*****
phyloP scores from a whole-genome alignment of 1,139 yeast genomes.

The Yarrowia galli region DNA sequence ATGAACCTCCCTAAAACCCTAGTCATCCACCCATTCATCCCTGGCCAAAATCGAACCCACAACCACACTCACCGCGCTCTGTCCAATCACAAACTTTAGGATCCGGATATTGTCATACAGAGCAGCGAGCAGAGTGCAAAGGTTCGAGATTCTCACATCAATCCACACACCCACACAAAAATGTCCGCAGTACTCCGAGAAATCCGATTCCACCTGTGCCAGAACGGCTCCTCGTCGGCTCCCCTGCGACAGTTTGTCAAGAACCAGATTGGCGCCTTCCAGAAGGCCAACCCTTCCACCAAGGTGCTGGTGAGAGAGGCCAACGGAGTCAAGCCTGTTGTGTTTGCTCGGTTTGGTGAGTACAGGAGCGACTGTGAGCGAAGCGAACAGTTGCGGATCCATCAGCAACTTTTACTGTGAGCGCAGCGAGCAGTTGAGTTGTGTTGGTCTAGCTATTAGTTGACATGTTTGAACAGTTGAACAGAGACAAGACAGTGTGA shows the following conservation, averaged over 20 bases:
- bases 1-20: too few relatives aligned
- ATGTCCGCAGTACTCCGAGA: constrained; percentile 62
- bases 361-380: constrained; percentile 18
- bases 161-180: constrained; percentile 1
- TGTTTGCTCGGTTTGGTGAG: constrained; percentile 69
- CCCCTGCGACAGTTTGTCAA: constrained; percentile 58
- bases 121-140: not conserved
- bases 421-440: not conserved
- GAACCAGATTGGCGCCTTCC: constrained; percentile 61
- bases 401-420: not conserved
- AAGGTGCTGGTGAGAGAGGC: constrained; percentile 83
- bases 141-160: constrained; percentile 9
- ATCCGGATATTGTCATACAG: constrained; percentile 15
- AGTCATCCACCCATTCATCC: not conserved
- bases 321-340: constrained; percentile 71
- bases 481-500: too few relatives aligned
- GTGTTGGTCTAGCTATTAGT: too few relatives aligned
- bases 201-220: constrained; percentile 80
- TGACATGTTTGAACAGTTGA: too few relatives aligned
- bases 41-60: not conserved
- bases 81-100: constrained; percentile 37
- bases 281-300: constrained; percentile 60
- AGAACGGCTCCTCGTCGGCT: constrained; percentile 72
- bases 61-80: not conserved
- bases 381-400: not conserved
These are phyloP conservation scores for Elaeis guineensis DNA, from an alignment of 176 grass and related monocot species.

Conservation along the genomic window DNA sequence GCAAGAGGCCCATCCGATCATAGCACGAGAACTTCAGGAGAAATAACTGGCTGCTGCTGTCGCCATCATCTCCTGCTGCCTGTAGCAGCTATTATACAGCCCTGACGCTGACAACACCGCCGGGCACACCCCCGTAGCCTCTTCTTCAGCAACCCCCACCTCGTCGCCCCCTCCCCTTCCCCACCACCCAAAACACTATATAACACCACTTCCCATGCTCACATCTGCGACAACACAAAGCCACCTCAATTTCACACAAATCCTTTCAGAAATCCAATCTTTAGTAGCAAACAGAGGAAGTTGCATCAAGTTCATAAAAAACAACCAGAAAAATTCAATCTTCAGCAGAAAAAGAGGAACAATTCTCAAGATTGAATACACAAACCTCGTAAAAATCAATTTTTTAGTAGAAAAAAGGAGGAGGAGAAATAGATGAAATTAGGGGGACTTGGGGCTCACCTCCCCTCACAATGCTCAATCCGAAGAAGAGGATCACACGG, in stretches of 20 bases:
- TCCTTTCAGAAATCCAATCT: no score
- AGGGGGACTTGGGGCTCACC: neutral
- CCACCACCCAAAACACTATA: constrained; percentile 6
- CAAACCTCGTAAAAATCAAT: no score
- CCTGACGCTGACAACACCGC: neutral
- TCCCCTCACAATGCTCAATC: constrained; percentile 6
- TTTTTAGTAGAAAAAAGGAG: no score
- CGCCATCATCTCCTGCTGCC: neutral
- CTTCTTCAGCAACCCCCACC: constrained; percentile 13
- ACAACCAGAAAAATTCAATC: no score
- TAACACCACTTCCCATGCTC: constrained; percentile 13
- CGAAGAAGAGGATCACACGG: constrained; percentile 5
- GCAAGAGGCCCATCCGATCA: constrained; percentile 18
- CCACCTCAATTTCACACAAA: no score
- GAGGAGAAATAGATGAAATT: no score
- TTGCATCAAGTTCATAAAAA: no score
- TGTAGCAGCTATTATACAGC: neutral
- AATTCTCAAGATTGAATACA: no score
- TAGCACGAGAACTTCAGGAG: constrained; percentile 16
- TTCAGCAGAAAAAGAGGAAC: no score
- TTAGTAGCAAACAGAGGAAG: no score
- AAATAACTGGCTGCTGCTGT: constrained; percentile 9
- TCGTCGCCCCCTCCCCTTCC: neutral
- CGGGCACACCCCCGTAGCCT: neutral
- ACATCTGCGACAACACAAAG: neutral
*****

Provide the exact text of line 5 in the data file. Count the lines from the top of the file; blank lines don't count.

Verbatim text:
- bases 361-380: constrained; percentile 18